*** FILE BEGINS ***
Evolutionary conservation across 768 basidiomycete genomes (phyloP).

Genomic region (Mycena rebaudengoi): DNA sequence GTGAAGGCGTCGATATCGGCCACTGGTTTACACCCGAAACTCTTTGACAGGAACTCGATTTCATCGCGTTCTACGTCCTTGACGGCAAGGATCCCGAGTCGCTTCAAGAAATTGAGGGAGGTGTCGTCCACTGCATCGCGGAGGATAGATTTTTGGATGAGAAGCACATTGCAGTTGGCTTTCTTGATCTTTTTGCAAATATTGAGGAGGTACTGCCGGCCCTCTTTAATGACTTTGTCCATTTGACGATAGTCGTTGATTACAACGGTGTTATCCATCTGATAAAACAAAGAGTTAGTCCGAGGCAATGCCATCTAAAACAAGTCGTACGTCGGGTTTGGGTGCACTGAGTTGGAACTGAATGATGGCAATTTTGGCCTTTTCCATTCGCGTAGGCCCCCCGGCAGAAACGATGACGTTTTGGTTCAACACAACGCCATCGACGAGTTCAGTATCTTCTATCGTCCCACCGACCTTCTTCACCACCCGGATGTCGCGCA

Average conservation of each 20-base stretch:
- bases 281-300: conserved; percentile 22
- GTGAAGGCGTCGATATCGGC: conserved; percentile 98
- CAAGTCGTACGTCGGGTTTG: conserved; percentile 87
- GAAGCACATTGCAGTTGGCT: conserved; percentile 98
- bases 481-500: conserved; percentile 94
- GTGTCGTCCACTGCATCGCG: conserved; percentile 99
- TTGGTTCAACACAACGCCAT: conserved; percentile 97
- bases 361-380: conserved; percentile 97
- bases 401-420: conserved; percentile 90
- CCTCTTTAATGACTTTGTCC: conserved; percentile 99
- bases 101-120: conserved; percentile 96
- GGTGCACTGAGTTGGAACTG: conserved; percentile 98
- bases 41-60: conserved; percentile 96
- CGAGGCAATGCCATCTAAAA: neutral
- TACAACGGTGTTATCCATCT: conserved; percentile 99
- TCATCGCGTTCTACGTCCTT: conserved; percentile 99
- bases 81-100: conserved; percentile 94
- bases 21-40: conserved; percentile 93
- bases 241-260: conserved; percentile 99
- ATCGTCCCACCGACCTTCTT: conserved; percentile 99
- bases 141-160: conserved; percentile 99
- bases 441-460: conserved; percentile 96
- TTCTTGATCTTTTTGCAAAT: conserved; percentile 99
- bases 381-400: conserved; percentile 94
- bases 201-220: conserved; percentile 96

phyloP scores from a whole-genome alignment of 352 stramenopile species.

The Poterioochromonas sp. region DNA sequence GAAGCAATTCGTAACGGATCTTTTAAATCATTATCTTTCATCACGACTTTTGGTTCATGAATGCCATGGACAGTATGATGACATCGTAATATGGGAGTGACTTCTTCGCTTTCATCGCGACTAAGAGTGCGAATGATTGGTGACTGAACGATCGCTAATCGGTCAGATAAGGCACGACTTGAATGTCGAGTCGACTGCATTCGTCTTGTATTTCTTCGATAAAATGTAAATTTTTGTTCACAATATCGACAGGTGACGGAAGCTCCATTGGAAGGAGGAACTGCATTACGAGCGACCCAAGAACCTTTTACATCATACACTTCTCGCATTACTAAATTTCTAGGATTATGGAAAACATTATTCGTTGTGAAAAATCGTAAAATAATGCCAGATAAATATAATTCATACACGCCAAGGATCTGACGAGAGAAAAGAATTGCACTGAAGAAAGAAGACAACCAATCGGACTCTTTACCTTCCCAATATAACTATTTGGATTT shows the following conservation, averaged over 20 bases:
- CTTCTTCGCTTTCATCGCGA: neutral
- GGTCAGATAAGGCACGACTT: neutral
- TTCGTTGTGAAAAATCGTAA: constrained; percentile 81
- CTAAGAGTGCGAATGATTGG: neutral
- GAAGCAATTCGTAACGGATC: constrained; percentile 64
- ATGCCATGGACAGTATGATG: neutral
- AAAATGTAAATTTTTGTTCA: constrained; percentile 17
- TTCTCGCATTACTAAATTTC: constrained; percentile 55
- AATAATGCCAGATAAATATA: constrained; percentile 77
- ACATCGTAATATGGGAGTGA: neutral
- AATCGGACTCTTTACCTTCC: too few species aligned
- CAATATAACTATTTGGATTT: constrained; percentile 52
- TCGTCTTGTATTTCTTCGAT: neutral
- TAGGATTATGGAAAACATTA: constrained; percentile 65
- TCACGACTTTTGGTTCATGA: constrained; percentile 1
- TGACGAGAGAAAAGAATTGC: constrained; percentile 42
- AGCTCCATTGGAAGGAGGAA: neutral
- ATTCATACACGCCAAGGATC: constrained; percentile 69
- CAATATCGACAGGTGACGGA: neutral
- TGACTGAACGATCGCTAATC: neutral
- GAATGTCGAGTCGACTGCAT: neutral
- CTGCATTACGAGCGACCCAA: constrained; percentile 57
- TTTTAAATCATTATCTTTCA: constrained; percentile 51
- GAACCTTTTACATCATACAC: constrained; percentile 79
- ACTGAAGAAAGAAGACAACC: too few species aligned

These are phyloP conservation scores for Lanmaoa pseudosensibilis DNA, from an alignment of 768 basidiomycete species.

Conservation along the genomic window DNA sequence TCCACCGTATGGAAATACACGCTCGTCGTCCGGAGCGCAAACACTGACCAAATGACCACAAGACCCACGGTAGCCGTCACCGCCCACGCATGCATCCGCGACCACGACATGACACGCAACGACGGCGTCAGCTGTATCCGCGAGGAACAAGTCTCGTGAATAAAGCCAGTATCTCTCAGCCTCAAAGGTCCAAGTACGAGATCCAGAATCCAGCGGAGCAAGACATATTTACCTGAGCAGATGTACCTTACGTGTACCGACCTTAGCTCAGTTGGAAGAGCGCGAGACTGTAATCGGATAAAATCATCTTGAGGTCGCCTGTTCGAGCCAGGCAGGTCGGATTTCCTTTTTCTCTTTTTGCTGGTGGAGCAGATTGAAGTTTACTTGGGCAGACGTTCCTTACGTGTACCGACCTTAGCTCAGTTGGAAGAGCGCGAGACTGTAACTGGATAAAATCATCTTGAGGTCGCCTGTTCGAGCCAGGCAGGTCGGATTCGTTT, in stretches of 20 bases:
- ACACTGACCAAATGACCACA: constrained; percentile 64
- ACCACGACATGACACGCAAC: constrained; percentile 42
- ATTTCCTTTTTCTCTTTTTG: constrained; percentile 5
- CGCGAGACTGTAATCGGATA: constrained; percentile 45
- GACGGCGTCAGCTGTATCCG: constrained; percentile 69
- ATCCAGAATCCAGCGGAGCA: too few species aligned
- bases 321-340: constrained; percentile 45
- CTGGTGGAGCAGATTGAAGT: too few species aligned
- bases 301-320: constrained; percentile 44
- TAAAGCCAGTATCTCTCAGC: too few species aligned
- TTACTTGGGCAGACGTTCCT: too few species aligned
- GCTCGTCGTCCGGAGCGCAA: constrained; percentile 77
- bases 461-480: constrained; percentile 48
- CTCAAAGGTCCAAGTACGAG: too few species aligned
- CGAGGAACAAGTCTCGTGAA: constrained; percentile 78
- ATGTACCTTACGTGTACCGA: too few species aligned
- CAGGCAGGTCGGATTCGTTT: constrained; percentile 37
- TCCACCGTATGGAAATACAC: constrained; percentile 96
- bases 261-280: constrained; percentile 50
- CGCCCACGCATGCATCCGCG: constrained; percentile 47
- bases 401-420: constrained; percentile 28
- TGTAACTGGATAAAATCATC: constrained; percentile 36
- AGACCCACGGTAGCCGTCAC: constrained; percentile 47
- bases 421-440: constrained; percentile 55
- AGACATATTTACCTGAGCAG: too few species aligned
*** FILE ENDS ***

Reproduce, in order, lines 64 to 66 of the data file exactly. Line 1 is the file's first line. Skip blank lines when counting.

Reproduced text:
- bases 321-340: constrained; percentile 45
- CTGGTGGAGCAGATTGAAGT: too few species aligned
- bases 301-320: constrained; percentile 44